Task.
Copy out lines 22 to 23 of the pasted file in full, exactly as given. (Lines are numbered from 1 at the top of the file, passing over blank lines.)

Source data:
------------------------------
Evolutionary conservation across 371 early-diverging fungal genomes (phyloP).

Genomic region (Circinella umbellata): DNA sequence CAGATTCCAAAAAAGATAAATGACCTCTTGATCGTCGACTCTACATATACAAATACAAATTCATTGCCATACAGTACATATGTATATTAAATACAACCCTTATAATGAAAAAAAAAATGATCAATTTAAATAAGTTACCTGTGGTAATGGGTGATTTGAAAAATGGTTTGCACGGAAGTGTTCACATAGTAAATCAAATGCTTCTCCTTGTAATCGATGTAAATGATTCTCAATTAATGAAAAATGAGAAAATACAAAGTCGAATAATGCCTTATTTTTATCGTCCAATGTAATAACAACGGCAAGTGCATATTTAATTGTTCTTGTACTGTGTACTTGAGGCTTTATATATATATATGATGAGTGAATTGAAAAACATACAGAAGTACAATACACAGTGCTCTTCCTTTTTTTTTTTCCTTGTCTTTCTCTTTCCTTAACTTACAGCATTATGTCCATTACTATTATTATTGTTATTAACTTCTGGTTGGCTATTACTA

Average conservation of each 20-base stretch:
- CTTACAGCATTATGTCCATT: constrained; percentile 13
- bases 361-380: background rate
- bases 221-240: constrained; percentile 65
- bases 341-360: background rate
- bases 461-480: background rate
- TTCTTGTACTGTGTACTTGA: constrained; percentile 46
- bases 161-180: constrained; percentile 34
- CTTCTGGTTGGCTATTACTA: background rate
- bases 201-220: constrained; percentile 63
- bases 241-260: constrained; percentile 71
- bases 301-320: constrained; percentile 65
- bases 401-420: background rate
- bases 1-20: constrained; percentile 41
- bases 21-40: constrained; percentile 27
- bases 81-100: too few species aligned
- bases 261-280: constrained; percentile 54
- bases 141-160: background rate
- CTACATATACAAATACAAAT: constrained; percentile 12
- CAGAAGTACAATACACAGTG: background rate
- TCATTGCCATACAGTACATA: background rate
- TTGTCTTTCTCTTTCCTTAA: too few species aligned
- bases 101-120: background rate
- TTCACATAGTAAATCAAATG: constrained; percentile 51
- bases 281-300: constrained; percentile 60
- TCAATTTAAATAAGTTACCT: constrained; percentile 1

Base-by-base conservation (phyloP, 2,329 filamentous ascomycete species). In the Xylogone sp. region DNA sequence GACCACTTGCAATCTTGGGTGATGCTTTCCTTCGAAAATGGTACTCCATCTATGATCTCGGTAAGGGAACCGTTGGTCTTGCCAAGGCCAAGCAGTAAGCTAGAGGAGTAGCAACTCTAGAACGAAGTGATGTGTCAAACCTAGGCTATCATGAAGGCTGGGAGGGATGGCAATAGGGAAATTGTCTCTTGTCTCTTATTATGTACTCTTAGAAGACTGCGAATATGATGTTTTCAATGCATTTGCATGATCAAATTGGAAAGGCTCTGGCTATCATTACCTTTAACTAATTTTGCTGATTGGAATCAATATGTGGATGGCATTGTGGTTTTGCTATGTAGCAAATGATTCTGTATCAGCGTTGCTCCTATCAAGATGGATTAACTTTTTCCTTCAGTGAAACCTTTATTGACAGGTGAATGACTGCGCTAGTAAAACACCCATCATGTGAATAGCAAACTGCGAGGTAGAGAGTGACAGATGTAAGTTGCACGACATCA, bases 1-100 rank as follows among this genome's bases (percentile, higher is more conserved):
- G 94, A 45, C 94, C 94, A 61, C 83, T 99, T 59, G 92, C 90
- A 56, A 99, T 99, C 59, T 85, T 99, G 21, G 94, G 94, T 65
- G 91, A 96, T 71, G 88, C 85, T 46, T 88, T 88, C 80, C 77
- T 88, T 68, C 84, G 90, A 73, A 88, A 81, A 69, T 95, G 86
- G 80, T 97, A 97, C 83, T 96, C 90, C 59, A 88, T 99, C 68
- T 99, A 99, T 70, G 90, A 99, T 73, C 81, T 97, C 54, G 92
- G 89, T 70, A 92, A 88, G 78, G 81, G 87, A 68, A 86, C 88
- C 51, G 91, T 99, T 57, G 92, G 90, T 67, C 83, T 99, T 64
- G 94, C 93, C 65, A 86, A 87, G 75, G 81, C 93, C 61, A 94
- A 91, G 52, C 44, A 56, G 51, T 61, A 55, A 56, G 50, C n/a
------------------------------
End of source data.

- CAGAAGTACAATACACAGTG: background rate
- TCATTGCCATACAGTACATA: background rate